20. 20. When to Implement Goals Managers should give careful attention  to when organizational goals are presented to employees, in order to establish focus on achievement at the appropriate time. © 2009 Pearson Education, Upper Saddle River, NJ 07458. Organizational Behavior for the Hospitality Industry All Rights Reserved. 20 Berger/Brownell
  21. 21. Goal Conflict Sometimes conflict arises between  individual and group goals. VS. To avoid goal conflict, managers should  set the individual goal so that its attainment facilitates the attainment of the group goal. + + = © 2009 Pearson Education, Upper Saddle River, NJ 07458. Organizational Behavior for the Hospitality Industry All Rights Reserved. 21 Berger/Brownell
  22. 22. Creativity and Goal Setting Adding a dimension of creativity, in which individuals realize their capabilities to make a unique contribution to collective goals, helps to unleash that energy and commitment to excellence. © 2009 Pearson Education, Upper Saddle River, NJ 07458. Organizational Behavior for the Hospitality Industry All Rights Reserved. 22 Berger/Brownell
  23. 23. Group Dynamics and Goals Group lifecycle has a beginning, a  middle and an end. Middle Beginning End © 2009 Pearson Education, Upper Saddle River, NJ 07458. Organizational Behavior for the Hospitality Industry All Rights Reserved. 23 Berger/Brownell
  24. 24. The Beginning It is during these early stages of  development that groups begin to generate plans, formulate ideas, and set goals. Storming is an early period  punctuated by fears, anxieties, and dissatisfaction that can lead to hostility and conflict. © 2009 Pearson Education, Upper Saddle River, NJ 07458. Organizational Behavior for the Hospitality Industry All Rights Reserved. 24 Berger/Brownell
  25. 25. The Middle Time for Norming and Performing  Norming is the time when alternatives are chosen  and agreed upon, policies set, and goals established Performing categorizes functional role relatedness  as solutions develop and members carry out the work Members align and work together toward a  realistic appraisal of what they can accomplish © 2009 Pearson Education, Upper Saddle River, NJ 07458. Organizational Behavior for the Hospitality Industry All Rights Reserved. 25 Berger/Brownell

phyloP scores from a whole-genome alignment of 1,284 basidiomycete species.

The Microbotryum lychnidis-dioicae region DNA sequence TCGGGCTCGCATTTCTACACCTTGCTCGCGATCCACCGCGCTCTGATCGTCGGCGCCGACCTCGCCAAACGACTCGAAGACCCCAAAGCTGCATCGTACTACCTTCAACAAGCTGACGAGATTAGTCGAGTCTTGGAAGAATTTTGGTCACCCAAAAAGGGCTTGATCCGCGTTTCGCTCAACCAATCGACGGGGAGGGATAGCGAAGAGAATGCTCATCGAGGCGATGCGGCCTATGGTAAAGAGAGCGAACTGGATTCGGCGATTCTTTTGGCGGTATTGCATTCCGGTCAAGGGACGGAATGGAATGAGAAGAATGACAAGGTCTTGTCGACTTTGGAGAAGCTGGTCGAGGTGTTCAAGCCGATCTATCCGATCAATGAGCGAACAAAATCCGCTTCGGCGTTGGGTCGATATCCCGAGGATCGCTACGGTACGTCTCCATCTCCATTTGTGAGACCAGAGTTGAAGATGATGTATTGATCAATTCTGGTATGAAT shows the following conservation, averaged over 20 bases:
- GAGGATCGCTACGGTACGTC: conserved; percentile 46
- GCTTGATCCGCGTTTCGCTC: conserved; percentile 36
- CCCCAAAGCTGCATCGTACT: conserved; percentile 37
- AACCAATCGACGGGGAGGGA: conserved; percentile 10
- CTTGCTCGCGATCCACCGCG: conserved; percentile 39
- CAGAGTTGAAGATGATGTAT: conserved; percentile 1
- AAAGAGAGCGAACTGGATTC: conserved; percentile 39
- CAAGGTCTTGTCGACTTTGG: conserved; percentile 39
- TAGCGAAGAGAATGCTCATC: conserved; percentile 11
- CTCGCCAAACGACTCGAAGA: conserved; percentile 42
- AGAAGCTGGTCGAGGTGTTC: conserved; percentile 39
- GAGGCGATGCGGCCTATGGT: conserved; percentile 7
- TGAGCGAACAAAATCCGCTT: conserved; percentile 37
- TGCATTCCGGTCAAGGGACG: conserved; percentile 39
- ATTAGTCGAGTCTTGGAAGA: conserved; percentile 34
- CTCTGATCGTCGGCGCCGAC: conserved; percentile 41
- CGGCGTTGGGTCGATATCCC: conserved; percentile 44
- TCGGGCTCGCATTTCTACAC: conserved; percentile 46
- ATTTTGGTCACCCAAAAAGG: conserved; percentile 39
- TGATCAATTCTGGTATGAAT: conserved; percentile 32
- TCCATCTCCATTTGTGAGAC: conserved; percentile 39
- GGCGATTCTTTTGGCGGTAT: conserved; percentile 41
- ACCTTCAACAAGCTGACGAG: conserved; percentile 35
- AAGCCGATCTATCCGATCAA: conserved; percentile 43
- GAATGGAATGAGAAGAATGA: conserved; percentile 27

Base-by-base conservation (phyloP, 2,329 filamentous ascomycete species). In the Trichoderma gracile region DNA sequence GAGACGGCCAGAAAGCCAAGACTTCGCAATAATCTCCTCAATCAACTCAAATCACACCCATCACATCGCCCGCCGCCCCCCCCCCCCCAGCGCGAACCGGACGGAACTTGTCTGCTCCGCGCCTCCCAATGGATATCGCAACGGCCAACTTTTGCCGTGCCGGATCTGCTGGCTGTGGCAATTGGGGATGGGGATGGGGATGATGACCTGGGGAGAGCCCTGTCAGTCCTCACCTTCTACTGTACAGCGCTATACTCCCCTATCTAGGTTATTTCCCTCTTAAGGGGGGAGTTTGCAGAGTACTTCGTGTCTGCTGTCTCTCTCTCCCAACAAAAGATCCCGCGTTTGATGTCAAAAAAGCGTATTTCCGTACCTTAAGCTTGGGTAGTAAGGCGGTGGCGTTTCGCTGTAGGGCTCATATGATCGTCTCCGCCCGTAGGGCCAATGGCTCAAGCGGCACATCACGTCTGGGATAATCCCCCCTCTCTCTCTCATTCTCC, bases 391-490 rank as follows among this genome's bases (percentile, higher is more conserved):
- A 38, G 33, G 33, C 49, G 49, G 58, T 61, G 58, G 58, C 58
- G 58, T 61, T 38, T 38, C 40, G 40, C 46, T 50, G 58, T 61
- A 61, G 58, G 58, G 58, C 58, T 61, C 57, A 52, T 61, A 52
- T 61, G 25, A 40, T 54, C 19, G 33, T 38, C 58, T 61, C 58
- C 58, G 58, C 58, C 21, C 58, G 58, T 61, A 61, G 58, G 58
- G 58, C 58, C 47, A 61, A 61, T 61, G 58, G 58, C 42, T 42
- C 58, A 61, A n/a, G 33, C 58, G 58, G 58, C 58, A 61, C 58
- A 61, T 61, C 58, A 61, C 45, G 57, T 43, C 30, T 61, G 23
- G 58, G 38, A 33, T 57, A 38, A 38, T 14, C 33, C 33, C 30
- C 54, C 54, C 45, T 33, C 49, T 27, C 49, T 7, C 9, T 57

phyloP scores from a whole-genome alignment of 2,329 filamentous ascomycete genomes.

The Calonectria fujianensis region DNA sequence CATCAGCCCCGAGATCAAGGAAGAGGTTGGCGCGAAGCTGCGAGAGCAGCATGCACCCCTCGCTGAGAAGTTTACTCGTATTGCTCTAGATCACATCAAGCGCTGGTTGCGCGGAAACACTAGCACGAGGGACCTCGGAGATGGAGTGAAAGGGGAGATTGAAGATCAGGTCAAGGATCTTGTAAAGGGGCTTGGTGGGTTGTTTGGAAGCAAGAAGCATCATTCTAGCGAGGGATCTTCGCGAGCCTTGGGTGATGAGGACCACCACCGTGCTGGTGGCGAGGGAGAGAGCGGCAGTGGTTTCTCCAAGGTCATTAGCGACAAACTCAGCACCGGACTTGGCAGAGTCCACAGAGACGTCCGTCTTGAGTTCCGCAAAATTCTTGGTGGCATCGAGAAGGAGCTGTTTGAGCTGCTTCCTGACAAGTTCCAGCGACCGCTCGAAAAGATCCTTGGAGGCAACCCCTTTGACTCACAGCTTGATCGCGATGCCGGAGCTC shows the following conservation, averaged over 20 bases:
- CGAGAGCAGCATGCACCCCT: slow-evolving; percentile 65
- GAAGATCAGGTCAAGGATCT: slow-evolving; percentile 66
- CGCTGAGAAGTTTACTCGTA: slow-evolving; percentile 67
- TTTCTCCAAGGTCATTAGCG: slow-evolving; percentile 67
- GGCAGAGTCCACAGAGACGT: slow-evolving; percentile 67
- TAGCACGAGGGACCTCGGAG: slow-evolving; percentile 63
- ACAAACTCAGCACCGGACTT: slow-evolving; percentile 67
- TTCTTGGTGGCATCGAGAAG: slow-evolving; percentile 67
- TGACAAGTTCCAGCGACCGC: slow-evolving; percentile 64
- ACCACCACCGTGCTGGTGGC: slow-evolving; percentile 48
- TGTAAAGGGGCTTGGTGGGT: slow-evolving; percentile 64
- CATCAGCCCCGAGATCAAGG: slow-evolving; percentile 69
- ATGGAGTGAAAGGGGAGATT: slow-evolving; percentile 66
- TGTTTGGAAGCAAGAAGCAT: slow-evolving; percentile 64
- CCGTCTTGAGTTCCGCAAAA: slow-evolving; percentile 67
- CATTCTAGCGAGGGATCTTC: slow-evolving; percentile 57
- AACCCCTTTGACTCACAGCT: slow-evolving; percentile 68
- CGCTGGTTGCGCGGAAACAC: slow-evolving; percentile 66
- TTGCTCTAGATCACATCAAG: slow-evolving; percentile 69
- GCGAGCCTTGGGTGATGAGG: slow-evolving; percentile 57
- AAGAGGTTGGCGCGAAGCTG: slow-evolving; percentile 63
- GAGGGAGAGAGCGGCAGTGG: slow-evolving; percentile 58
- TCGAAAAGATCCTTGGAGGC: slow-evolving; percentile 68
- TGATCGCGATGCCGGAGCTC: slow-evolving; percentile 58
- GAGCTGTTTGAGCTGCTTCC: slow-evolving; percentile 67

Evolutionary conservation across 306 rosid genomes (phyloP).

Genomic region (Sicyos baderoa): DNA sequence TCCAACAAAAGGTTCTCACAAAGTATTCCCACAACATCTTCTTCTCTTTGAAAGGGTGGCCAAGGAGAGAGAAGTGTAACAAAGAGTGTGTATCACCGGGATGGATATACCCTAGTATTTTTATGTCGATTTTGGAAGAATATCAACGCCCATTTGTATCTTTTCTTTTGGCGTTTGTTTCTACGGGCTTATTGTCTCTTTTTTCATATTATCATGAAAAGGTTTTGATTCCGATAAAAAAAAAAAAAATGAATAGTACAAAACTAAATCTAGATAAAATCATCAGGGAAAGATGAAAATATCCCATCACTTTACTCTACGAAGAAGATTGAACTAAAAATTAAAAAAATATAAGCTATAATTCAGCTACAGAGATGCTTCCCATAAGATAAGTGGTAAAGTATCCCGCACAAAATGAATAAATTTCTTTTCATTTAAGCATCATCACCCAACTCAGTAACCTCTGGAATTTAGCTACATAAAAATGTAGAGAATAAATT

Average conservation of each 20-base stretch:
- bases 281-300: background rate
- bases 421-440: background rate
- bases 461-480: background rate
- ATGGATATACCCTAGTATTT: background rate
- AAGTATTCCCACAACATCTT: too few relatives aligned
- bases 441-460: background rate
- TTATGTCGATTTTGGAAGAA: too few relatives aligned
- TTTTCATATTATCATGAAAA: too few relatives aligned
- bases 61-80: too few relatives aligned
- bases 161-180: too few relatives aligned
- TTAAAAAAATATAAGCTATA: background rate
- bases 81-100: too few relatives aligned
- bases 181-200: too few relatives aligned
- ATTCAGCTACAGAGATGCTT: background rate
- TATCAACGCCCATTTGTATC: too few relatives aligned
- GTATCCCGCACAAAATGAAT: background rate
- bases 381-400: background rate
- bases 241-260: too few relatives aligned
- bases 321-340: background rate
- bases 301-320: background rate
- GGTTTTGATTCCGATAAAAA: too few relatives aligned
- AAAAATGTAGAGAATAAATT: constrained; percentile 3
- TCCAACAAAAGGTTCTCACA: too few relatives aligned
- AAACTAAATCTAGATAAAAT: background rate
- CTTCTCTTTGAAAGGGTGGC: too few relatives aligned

26. 26. The End The end is the period of  disengagement, ending and adjournment. It is a time concerned with sadness, good-byes, and self-evaluation. © 2009 Pearson Education, Upper Saddle River, NJ 07458. Organizational Behavior for the Hospitality Industry All Rights Reserved. 26 Berger/Brownell
  27. 27. Setting Personal Goals Brainstorm Desires  Rank Ideas  Identify Methods of  Achievement Consider Limitations  Identify Risks  © 2009 Pearson Education, Upper Saddle River, NJ 07458. Organizational Behavior for the Hospitality Industry All Rights Reserved. 27 Berger/Brownell
  28. 28. Achieving Personal Goals Develop a positive attitude  and enthusiasm Allow yourself to relax  Imagine accomplishment  Reorient, resume normal  activities © 2009 Pearson Education, Upper Saddle River, NJ 07458. Organizational Behavior for the Hospitality Industry All Rights Reserved. 28 Berger/Brownell
  29. 29. Goals Into Action State requirements and method  Set up a time frame  Break down goals into smaller units  Set deadlines  Re-evaluate and set  new deadlines © 2009 Pearson Education, Upper Saddle River, NJ 07458. Organizational Behavior for the Hospitality Industry All Rights Reserved. 29 Berger/Brownell